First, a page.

Practical WordPress Development

A Look at The UI Design Process in WordPress Plugins

I’m no designer. I don’t aspire to be one, nor do I claim to be one that; however, I am interested in the topic and enjoy seeing the work that others do as well as following blogs, articles, books, etc. on the topic.

Though user interface design is a bit of a different field, it hits much closer to home for me than other types of design. After all, a user interface is basically the face of the code that we’re writing.

And if we’re not careful, then we’re going to continue perpetuating the stereotype that developers do not care about design.

I’ve spoken previously about sharing case studies on WordPress projects, and though I don’t have a full project to share right now, I thought it might be fun to look at some I’ve been working on and the evolution of a particular user interface that evolved from a first pass, to discussion, then from mockup, to implementation.

A UI Design Process For Project Volunteers

I’m currently working on a plugin for someone part of which allows them to select volunteers and and assign them to projects.

At a high-level, one feature of the plugin does the following:

  • Introduces a new “Volunteer” user role
  • Allows the user to assign and remove volunteers from the application to specific Projects

Naturally, I have to account for the cases when volunteers are already assigned to Projects so they aren’t made available, and I try to limit the user’s options based on the status of the selected volunteers

The First Pass

A UI Design Process - The First Pass

The First Pass at Assigning Volunteers

The first pass of the user interface included a multi select element that allowed users to hold “Command” or “Control” and select each person that they wanted to assign to each project.

It’s functional for a first pass, but there’s a lot of room for user error. In fact, here’s a bit of the feedback generated from the first pass:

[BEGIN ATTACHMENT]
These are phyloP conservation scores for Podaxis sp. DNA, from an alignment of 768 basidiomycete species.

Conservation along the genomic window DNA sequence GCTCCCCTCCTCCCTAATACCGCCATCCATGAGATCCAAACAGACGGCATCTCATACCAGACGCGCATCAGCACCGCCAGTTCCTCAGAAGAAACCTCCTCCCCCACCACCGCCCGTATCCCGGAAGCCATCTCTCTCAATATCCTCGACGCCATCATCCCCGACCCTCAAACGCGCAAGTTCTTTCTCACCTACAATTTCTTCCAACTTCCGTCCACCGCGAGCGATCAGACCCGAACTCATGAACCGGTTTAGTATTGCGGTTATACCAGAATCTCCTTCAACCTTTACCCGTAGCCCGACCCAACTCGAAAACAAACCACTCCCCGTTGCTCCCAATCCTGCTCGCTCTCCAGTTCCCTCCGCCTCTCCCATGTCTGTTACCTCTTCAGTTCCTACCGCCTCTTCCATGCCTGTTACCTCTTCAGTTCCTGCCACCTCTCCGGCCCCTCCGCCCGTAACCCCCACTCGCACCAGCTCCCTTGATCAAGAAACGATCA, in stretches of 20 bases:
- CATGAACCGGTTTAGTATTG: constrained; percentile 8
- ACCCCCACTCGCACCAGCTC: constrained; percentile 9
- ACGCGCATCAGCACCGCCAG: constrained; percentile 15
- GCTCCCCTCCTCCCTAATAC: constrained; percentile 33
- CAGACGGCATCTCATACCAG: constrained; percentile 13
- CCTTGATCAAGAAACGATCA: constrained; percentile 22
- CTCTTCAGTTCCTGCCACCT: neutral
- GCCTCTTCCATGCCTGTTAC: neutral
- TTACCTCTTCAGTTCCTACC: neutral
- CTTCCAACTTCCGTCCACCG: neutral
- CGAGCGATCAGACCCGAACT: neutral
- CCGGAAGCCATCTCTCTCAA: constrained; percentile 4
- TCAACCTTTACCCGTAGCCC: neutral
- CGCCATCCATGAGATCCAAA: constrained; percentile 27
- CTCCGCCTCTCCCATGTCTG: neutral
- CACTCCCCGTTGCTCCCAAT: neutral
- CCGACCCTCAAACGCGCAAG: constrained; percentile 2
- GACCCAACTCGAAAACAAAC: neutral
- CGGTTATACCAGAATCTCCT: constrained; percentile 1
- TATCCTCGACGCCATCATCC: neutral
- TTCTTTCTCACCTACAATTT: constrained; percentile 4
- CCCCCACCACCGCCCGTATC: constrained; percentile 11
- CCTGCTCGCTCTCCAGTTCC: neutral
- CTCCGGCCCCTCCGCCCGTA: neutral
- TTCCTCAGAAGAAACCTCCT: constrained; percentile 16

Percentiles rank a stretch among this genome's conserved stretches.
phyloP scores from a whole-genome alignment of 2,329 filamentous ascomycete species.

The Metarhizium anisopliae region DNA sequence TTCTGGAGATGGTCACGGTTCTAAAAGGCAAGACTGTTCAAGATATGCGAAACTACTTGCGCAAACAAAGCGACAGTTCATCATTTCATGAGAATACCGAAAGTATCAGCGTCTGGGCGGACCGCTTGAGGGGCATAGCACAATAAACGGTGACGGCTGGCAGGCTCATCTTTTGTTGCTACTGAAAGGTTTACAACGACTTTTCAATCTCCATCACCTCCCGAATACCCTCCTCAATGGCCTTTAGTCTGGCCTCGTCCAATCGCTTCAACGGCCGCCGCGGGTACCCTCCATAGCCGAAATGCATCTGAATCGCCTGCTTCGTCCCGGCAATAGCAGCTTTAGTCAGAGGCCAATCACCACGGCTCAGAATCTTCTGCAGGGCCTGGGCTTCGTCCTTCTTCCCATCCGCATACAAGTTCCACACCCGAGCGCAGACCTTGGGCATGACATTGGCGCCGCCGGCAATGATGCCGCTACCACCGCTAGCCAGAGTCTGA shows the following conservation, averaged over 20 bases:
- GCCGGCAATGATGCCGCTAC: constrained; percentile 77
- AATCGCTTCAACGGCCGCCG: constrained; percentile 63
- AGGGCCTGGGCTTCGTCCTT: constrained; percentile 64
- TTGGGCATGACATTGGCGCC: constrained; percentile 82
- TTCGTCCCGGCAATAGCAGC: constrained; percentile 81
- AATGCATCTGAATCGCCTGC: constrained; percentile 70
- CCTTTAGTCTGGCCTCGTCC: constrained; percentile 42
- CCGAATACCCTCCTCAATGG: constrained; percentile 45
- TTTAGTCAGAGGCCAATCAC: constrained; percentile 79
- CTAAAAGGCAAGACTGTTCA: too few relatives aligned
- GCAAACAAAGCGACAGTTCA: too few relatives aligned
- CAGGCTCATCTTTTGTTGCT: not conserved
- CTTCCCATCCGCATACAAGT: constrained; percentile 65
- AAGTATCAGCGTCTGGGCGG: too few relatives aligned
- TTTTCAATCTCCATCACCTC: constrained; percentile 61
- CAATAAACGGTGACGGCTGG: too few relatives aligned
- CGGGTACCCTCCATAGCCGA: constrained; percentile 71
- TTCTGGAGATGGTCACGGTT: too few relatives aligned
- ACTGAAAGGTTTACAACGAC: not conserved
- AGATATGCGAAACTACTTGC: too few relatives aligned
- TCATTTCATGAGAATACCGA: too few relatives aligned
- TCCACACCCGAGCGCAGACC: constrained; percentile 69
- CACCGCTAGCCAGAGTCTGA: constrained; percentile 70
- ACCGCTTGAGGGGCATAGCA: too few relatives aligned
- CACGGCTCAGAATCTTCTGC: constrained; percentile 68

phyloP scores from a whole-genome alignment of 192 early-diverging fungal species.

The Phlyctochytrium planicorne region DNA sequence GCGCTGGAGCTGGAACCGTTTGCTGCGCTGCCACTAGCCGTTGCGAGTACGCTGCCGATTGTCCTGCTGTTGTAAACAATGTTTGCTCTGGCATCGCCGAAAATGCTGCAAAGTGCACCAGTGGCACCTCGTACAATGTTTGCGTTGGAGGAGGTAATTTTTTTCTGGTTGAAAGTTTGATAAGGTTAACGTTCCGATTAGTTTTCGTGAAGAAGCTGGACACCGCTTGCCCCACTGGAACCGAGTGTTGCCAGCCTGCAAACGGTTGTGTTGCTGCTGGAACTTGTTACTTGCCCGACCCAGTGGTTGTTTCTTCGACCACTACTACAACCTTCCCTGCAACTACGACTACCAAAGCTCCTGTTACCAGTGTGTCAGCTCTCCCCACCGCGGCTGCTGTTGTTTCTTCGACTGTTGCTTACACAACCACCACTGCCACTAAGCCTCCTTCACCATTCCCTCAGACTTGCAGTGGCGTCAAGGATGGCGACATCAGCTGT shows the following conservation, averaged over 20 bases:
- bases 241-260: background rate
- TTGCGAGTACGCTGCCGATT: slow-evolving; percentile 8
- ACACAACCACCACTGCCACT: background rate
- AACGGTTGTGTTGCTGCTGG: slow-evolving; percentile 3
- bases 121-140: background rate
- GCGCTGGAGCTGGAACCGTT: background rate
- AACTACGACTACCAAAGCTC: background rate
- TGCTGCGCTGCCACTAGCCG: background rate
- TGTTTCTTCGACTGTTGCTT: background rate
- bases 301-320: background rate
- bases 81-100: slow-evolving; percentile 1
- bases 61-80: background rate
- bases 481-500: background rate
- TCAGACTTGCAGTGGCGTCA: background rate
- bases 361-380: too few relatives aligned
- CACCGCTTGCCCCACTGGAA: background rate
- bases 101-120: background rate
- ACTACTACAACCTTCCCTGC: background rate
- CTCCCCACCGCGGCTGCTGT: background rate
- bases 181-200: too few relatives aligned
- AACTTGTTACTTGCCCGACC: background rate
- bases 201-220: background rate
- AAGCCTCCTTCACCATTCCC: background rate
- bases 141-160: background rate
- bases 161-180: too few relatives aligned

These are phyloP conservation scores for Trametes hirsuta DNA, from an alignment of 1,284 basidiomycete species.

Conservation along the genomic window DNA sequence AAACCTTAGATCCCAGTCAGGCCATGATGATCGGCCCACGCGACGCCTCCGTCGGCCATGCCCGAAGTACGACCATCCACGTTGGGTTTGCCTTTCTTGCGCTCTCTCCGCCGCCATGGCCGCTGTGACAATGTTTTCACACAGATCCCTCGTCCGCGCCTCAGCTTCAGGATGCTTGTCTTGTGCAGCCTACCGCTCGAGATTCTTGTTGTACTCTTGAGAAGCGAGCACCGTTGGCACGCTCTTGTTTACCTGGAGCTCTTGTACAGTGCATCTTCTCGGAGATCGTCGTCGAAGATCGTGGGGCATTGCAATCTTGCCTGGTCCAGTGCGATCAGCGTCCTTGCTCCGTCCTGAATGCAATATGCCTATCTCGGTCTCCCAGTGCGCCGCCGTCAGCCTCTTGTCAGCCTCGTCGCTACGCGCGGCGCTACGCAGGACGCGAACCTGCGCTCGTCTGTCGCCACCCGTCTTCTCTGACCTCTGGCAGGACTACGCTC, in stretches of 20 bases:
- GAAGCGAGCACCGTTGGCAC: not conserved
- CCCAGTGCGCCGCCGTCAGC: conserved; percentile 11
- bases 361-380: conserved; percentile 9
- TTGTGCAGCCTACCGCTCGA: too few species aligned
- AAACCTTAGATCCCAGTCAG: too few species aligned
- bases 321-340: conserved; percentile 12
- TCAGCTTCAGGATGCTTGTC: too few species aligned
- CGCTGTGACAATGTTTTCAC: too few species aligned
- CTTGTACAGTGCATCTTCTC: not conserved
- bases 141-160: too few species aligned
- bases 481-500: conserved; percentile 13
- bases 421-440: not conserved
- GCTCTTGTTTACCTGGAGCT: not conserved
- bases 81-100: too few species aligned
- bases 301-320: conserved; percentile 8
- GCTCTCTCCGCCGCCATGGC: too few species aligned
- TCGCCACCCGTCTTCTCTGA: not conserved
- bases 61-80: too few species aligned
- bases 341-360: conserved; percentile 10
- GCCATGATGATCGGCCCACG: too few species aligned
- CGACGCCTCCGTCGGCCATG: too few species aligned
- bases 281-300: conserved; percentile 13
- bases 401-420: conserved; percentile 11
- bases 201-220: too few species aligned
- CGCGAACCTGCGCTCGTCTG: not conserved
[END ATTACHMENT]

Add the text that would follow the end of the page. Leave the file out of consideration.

I think the current version could lead to accidental volunteer removal. Click on a name in the volunteer area and all other names are now deselected, and if you hit save everyhting is lost. Imagine that happening with a list of 100 volunteers and 30 people helping. That would be bad news.

Good points, right?

The Mockup

So I came up with a second pass using Paper that looked like this:

The UI Design Process - The Mockup

A mockup of the second iteration of the UI.

After receiving the feedback, I sketched out the above mockup then passed it back for review.

Ultimately, the UI would work like this:

  • All of the volunteers in the application would be available on the left
  • You can select one-to-many and assign them to the Project
  • You can also remove Volunteers from the Project in the same way

After getting the sign off, I implemented the following UI:

The UI Design Process - The Final Version

The implementation of the mockup.

The UI In Action

Finally, the implementation of the user interface can be seen in the following video:

Overall, it’s simple enough, but this goes to show why having small feedback loops and roping clients into testing various iterations on individual milestones matter.

It helps to create a product that not only works more inline with their vision, but also exposes things that you – as the developer – may not notice simply because you think like a developer, not a user.


  1. Jean Galea

    Lovely, looks totally natural within the WordPress UI. Love the fact that the ‘Add Volunteers’ button disappears when there aren’t any more to add, the quality of a developer shows in these small details.

    • Tom McFarlin

      Thanks Jean – one of the things that I appreciate other systems doing is making sure that if a user doesn’t have the ability to do something, then it’s either disabled or it isn’t exposed.

      That’s what I was aiming for using the “Add” and “Remove” buttons.

      Also, one thing that I think plugins (and themes, for that matter) should do is try to integrate themselves into the WordPress UI as much as possible, so I try to leverage whatever classnames already exist so that the elements I add look just like they would were they part of the WordPress UI.

  2. Helen H-S

    I’ve always found that kind of two-sided add/remove UI to be clunky and have been using Chosen for quite a bit of multi-select replacement (both meta and taxonomies) instead: There’s also Select2, which has more features, although the licensing there is not as compatible:

    • Jean Galea

      From an ‘adhering to WordPress UI standards’ perspectives would using chosen to ‘upgrade’ the WordPress admin UI dropdowns etc. be a bad thing, or no?

      • Helen H-S

        Not sure what a “bad thing” might be about it?

    • Tom McFarlin

      I’ve used both Chosen and Select2 in other projects and generally am a big fan of them.